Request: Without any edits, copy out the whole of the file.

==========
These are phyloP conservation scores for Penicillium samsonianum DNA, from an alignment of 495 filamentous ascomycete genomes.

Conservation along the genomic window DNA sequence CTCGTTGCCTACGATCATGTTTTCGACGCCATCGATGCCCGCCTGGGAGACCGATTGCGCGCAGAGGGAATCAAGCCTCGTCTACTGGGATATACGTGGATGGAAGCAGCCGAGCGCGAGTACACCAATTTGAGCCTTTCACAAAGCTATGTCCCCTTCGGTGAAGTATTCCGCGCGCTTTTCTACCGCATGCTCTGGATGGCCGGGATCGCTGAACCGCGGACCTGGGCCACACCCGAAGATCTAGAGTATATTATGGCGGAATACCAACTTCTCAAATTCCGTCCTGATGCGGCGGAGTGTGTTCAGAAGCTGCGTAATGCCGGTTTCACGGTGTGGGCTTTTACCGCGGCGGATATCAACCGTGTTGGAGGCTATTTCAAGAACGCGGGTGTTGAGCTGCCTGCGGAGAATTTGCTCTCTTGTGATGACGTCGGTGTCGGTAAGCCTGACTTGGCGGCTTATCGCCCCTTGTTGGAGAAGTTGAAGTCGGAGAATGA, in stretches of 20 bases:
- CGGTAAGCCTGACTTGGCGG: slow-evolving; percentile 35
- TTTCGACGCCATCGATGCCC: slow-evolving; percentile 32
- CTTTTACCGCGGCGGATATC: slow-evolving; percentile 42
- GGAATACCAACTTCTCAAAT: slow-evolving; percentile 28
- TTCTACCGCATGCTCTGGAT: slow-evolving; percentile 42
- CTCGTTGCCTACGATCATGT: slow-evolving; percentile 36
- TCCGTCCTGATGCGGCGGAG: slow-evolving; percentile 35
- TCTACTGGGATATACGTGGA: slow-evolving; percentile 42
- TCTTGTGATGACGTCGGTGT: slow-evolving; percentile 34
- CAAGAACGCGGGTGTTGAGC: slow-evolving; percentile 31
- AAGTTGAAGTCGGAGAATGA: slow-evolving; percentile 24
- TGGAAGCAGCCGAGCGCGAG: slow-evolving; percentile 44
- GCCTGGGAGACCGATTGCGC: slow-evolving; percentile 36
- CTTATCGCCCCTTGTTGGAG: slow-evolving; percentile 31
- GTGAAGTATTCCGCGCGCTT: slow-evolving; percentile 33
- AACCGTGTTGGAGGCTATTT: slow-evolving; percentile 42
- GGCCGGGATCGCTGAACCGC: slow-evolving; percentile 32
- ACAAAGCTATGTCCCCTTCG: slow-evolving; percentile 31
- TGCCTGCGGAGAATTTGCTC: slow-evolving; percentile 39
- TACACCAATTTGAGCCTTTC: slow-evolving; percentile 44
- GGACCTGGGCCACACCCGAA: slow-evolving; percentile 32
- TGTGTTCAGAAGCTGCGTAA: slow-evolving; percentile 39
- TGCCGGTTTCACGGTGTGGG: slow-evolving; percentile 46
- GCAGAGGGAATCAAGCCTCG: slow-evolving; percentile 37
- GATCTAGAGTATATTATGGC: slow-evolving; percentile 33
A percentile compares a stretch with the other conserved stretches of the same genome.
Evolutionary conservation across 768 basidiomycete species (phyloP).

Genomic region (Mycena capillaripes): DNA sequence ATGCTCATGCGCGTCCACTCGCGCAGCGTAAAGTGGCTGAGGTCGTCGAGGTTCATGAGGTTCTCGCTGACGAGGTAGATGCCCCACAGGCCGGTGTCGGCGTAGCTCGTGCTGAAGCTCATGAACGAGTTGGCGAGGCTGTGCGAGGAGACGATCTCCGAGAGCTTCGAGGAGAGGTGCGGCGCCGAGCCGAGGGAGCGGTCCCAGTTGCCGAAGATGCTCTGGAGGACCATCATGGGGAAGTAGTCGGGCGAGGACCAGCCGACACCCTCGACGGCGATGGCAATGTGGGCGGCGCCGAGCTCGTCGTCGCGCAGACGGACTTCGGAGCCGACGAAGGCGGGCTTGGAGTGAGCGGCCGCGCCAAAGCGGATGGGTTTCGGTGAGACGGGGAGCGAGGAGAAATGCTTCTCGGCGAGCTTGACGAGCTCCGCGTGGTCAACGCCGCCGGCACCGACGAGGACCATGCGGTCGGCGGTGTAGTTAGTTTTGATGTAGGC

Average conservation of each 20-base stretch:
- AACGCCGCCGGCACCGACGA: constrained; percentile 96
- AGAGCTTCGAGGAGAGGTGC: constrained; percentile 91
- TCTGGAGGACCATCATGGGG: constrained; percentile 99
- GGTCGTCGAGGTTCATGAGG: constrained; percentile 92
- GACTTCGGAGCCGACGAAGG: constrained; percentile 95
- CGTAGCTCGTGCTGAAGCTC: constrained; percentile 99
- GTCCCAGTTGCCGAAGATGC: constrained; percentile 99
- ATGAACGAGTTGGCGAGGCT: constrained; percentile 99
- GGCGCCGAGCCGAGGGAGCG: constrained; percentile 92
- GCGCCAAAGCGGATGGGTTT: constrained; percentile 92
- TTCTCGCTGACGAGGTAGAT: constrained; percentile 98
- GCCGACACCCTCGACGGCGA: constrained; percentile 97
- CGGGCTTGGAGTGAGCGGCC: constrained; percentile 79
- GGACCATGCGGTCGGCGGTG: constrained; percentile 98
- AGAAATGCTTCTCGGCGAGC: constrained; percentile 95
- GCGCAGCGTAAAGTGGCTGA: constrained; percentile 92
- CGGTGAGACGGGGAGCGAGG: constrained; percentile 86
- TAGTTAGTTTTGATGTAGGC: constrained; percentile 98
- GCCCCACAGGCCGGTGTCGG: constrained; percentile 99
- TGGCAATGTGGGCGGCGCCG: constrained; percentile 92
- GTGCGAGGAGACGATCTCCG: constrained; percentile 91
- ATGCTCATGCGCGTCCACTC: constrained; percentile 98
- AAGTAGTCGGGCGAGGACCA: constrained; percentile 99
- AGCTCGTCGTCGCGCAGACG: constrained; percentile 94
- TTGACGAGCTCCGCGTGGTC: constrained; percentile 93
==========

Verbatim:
These are phyloP conservation scores for Penicillium samsonianum DNA, from an alignment of 495 filamentous ascomycete genomes.

Conservation along the genomic window DNA sequence CTCGTTGCCTACGATCATGTTTTCGACGCCATCGATGCCCGCCTGGGAGACCGATTGCGCGCAGAGGGAATCAAGCCTCGTCTACTGGGATATACGTGGATGGAAGCAGCCGAGCGCGAGTACACCAATTTGAGCCTTTCACAAAGCTATGTCCCCTTCGGTGAAGTATTCCGCGCGCTTTTCTACCGCATGCTCTGGATGGCCGGGATCGCTGAACCGCGGACCTGGGCCACACCCGAAGATCTAGAGTATATTATGGCGGAATACCAACTTCTCAAATTCCGTCCTGATGCGGCGGAGTGTGTTCAGAAGCTGCGTAATGCCGGTTTCACGGTGTGGGCTTTTACCGCGGCGGATATCAACCGTGTTGGAGGCTATTTCAAGAACGCGGGTGTTGAGCTGCCTGCGGAGAATTTGCTCTCTTGTGATGACGTCGGTGTCGGTAAGCCTGACTTGGCGGCTTATCGCCCCTTGTTGGAGAAGTTGAAGTCGGAGAATGA, in stretches of 20 bases:
- CGGTAAGCCTGACTTGGCGG: slow-evolving; percentile 35
- TTTCGACGCCATCGATGCCC: slow-evolving; percentile 32
- CTTTTACCGCGGCGGATATC: slow-evolving; percentile 42
- GGAATACCAACTTCTCAAAT: slow-evolving; percentile 28
- TTCTACCGCATGCTCTGGAT: slow-evolving; percentile 42
- CTCGTTGCCTACGATCATGT: slow-evolving; percentile 36
- TCCGTCCTGATGCGGCGGAG: slow-evolving; percentile 35
- TCTACTGGGATATACGTGGA: slow-evolving; percentile 42
- TCTTGTGATGACGTCGGTGT: slow-evolving; percentile 34
- CAAGAACGCGGGTGTTGAGC: slow-evolving; percentile 31
- AAGTTGAAGTCGGAGAATGA: slow-evolving; percentile 24
- TGGAAGCAGCCGAGCGCGAG: slow-evolving; percentile 44
- GCCTGGGAGACCGATTGCGC: slow-evolving; percentile 36
- CTTATCGCCCCTTGTTGGAG: slow-evolving; percentile 31
- GTGAAGTATTCCGCGCGCTT: slow-evolving; percentile 33
- AACCGTGTTGGAGGCTATTT: slow-evolving; percentile 42
- GGCCGGGATCGCTGAACCGC: slow-evolving; percentile 32
- ACAAAGCTATGTCCCCTTCG: slow-evolving; percentile 31
- TGCCTGCGGAGAATTTGCTC: slow-evolving; percentile 39
- TACACCAATTTGAGCCTTTC: slow-evolving; percentile 44
- GGACCTGGGCCACACCCGAA: slow-evolving; percentile 32
- TGTGTTCAGAAGCTGCGTAA: slow-evolving; percentile 39
- TGCCGGTTTCACGGTGTGGG: slow-evolving; percentile 46
- GCAGAGGGAATCAAGCCTCG: slow-evolving; percentile 37
- GATCTAGAGTATATTATGGC: slow-evolving; percentile 33
A percentile compares a stretch with the other conserved stretches of the same genome.
Evolutionary conservation across 768 basidiomycete species (phyloP).

Genomic region (Mycena capillaripes): DNA sequence ATGCTCATGCGCGTCCACTCGCGCAGCGTAAAGTGGCTGAGGTCGTCGAGGTTCATGAGGTTCTCGCTGACGAGGTAGATGCCCCACAGGCCGGTGTCGGCGTAGCTCGTGCTGAAGCTCATGAACGAGTTGGCGAGGCTGTGCGAGGAGACGATCTCCGAGAGCTTCGAGGAGAGGTGCGGCGCCGAGCCGAGGGAGCGGTCCCAGTTGCCGAAGATGCTCTGGAGGACCATCATGGGGAAGTAGTCGGGCGAGGACCAGCCGACACCCTCGACGGCGATGGCAATGTGGGCGGCGCCGAGCTCGTCGTCGCGCAGACGGACTTCGGAGCCGACGAAGGCGGGCTTGGAGTGAGCGGCCGCGCCAAAGCGGATGGGTTTCGGTGAGACGGGGAGCGAGGAGAAATGCTTCTCGGCGAGCTTGACGAGCTCCGCGTGGTCAACGCCGCCGGCACCGACGAGGACCATGCGGTCGGCGGTGTAGTTAGTTTTGATGTAGGC

Average conservation of each 20-base stretch:
- AACGCCGCCGGCACCGACGA: constrained; percentile 96
- AGAGCTTCGAGGAGAGGTGC: constrained; percentile 91
- TCTGGAGGACCATCATGGGG: constrained; percentile 99
- GGTCGTCGAGGTTCATGAGG: constrained; percentile 92
- GACTTCGGAGCCGACGAAGG: constrained; percentile 95
- CGTAGCTCGTGCTGAAGCTC: constrained; percentile 99
- GTCCCAGTTGCCGAAGATGC: constrained; percentile 99
- ATGAACGAGTTGGCGAGGCT: constrained; percentile 99
- GGCGCCGAGCCGAGGGAGCG: constrained; percentile 92
- GCGCCAAAGCGGATGGGTTT: constrained; percentile 92
- TTCTCGCTGACGAGGTAGAT: constrained; percentile 98
- GCCGACACCCTCGACGGCGA: constrained; percentile 97
- CGGGCTTGGAGTGAGCGGCC: constrained; percentile 79
- GGACCATGCGGTCGGCGGTG: constrained; percentile 98
- AGAAATGCTTCTCGGCGAGC: constrained; percentile 95
- GCGCAGCGTAAAGTGGCTGA: constrained; percentile 92
- CGGTGAGACGGGGAGCGAGG: constrained; percentile 86
- TAGTTAGTTTTGATGTAGGC: constrained; percentile 98
- GCCCCACAGGCCGGTGTCGG: constrained; percentile 99
- TGGCAATGTGGGCGGCGCCG: constrained; percentile 92
- GTGCGAGGAGACGATCTCCG: constrained; percentile 91
- ATGCTCATGCGCGTCCACTC: constrained; percentile 98
- AAGTAGTCGGGCGAGGACCA: constrained; percentile 99
- AGCTCGTCGTCGCGCAGACG: constrained; percentile 94
- TTGACGAGCTCCGCGTGGTC: constrained; percentile 93